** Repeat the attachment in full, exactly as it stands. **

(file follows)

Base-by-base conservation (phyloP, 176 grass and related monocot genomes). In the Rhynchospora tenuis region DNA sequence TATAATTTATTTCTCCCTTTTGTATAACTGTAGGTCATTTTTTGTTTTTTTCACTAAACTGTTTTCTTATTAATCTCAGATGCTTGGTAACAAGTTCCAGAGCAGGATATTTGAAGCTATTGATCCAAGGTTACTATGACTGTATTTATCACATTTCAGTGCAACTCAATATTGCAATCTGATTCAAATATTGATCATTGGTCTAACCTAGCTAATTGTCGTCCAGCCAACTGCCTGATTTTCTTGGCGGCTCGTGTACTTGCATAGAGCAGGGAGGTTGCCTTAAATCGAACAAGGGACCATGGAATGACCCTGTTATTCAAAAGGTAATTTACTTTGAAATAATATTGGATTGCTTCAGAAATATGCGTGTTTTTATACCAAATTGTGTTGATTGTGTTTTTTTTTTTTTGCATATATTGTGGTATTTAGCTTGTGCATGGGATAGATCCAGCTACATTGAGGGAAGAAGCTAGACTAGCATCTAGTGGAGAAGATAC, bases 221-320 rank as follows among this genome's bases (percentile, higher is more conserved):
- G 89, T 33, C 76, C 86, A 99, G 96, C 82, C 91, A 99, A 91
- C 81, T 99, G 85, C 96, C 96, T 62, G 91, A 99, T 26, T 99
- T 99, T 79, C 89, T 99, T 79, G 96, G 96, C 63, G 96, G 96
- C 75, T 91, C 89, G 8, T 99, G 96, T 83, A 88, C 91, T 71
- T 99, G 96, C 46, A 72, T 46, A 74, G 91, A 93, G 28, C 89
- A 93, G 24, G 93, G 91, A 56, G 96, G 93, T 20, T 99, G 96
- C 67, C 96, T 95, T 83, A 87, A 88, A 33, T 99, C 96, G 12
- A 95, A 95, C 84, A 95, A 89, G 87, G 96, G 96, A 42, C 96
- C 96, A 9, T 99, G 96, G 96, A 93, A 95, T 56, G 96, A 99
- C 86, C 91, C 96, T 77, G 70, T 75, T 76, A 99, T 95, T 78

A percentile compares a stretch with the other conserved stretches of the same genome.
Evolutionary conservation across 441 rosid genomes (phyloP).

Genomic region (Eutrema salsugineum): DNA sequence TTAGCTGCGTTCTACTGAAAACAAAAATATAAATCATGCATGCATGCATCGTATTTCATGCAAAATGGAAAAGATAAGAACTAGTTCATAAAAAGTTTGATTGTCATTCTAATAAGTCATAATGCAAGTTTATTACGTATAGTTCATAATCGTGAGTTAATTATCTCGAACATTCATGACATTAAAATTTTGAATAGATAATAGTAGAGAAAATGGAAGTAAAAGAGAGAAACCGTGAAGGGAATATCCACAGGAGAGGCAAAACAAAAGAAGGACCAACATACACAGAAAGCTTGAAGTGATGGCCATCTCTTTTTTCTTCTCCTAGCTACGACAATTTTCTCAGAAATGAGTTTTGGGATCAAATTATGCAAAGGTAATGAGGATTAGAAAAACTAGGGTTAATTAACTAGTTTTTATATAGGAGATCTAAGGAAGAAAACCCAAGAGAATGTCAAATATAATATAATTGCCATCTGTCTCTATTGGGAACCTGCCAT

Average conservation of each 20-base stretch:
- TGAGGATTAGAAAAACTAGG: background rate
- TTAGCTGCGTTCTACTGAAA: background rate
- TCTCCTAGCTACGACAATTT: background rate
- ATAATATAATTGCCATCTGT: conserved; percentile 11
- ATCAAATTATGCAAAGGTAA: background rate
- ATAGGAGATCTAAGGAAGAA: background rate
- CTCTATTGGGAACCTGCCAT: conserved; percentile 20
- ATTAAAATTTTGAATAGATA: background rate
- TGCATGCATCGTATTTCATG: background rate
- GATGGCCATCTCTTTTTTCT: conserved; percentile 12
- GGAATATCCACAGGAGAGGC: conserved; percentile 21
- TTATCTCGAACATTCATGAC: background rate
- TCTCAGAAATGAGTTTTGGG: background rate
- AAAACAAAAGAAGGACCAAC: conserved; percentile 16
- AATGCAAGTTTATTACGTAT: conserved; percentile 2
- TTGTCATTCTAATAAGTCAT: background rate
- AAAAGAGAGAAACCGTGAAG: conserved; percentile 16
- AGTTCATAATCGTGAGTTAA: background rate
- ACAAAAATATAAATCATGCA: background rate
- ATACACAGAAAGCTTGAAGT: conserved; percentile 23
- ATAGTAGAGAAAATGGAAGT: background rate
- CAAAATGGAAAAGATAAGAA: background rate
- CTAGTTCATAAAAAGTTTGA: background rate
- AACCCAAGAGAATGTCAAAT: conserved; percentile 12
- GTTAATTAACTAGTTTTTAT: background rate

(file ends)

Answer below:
Base-by-base conservation (phyloP, 176 grass and related monocot genomes). In the Rhynchospora tenuis region DNA sequence TATAATTTATTTCTCCCTTTTGTATAACTGTAGGTCATTTTTTGTTTTTTTCACTAAACTGTTTTCTTATTAATCTCAGATGCTTGGTAACAAGTTCCAGAGCAGGATATTTGAAGCTATTGATCCAAGGTTACTATGACTGTATTTATCACATTTCAGTGCAACTCAATATTGCAATCTGATTCAAATATTGATCATTGGTCTAACCTAGCTAATTGTCGTCCAGCCAACTGCCTGATTTTCTTGGCGGCTCGTGTACTTGCATAGAGCAGGGAGGTTGCCTTAAATCGAACAAGGGACCATGGAATGACCCTGTTATTCAAAAGGTAATTTACTTTGAAATAATATTGGATTGCTTCAGAAATATGCGTGTTTTTATACCAAATTGTGTTGATTGTGTTTTTTTTTTTTTGCATATATTGTGGTATTTAGCTTGTGCATGGGATAGATCCAGCTACATTGAGGGAAGAAGCTAGACTAGCATCTAGTGGAGAAGATAC, bases 221-320 rank as follows among this genome's bases (percentile, higher is more conserved):
- G 89, T 33, C 76, C 86, A 99, G 96, C 82, C 91, A 99, A 91
- C 81, T 99, G 85, C 96, C 96, T 62, G 91, A 99, T 26, T 99
- T 99, T 79, C 89, T 99, T 79, G 96, G 96, C 63, G 96, G 96
- C 75, T 91, C 89, G 8, T 99, G 96, T 83, A 88, C 91, T 71
- T 99, G 96, C 46, A 72, T 46, A 74, G 91, A 93, G 28, C 89
- A 93, G 24, G 93, G 91, A 56, G 96, G 93, T 20, T 99, G 96
- C 67, C 96, T 95, T 83, A 87, A 88, A 33, T 99, C 96, G 12
- A 95, A 95, C 84, A 95, A 89, G 87, G 96, G 96, A 42, C 96
- C 96, A 9, T 99, G 96, G 96, A 93, A 95, T 56, G 96, A 99
- C 86, C 91, C 96, T 77, G 70, T 75, T 76, A 99, T 95, T 78

A percentile compares a stretch with the other conserved stretches of the same genome.
Evolutionary conservation across 441 rosid genomes (phyloP).

Genomic region (Eutrema salsugineum): DNA sequence TTAGCTGCGTTCTACTGAAAACAAAAATATAAATCATGCATGCATGCATCGTATTTCATGCAAAATGGAAAAGATAAGAACTAGTTCATAAAAAGTTTGATTGTCATTCTAATAAGTCATAATGCAAGTTTATTACGTATAGTTCATAATCGTGAGTTAATTATCTCGAACATTCATGACATTAAAATTTTGAATAGATAATAGTAGAGAAAATGGAAGTAAAAGAGAGAAACCGTGAAGGGAATATCCACAGGAGAGGCAAAACAAAAGAAGGACCAACATACACAGAAAGCTTGAAGTGATGGCCATCTCTTTTTTCTTCTCCTAGCTACGACAATTTTCTCAGAAATGAGTTTTGGGATCAAATTATGCAAAGGTAATGAGGATTAGAAAAACTAGGGTTAATTAACTAGTTTTTATATAGGAGATCTAAGGAAGAAAACCCAAGAGAATGTCAAATATAATATAATTGCCATCTGTCTCTATTGGGAACCTGCCAT

Average conservation of each 20-base stretch:
- TGAGGATTAGAAAAACTAGG: background rate
- TTAGCTGCGTTCTACTGAAA: background rate
- TCTCCTAGCTACGACAATTT: background rate
- ATAATATAATTGCCATCTGT: conserved; percentile 11
- ATCAAATTATGCAAAGGTAA: background rate
- ATAGGAGATCTAAGGAAGAA: background rate
- CTCTATTGGGAACCTGCCAT: conserved; percentile 20
- ATTAAAATTTTGAATAGATA: background rate
- TGCATGCATCGTATTTCATG: background rate
- GATGGCCATCTCTTTTTTCT: conserved; percentile 12
- GGAATATCCACAGGAGAGGC: conserved; percentile 21
- TTATCTCGAACATTCATGAC: background rate
- TCTCAGAAATGAGTTTTGGG: background rate
- AAAACAAAAGAAGGACCAAC: conserved; percentile 16
- AATGCAAGTTTATTACGTAT: conserved; percentile 2
- TTGTCATTCTAATAAGTCAT: background rate
- AAAAGAGAGAAACCGTGAAG: conserved; percentile 16
- AGTTCATAATCGTGAGTTAA: background rate
- ACAAAAATATAAATCATGCA: background rate
- ATACACAGAAAGCTTGAAGT: conserved; percentile 23
- ATAGTAGAGAAAATGGAAGT: background rate
- CAAAATGGAAAAGATAAGAA: background rate
- CTAGTTCATAAAAAGTTTGA: background rate
- AACCCAAGAGAATGTCAAAT: conserved; percentile 12
- GTTAATTAACTAGTTTTTAT: background rate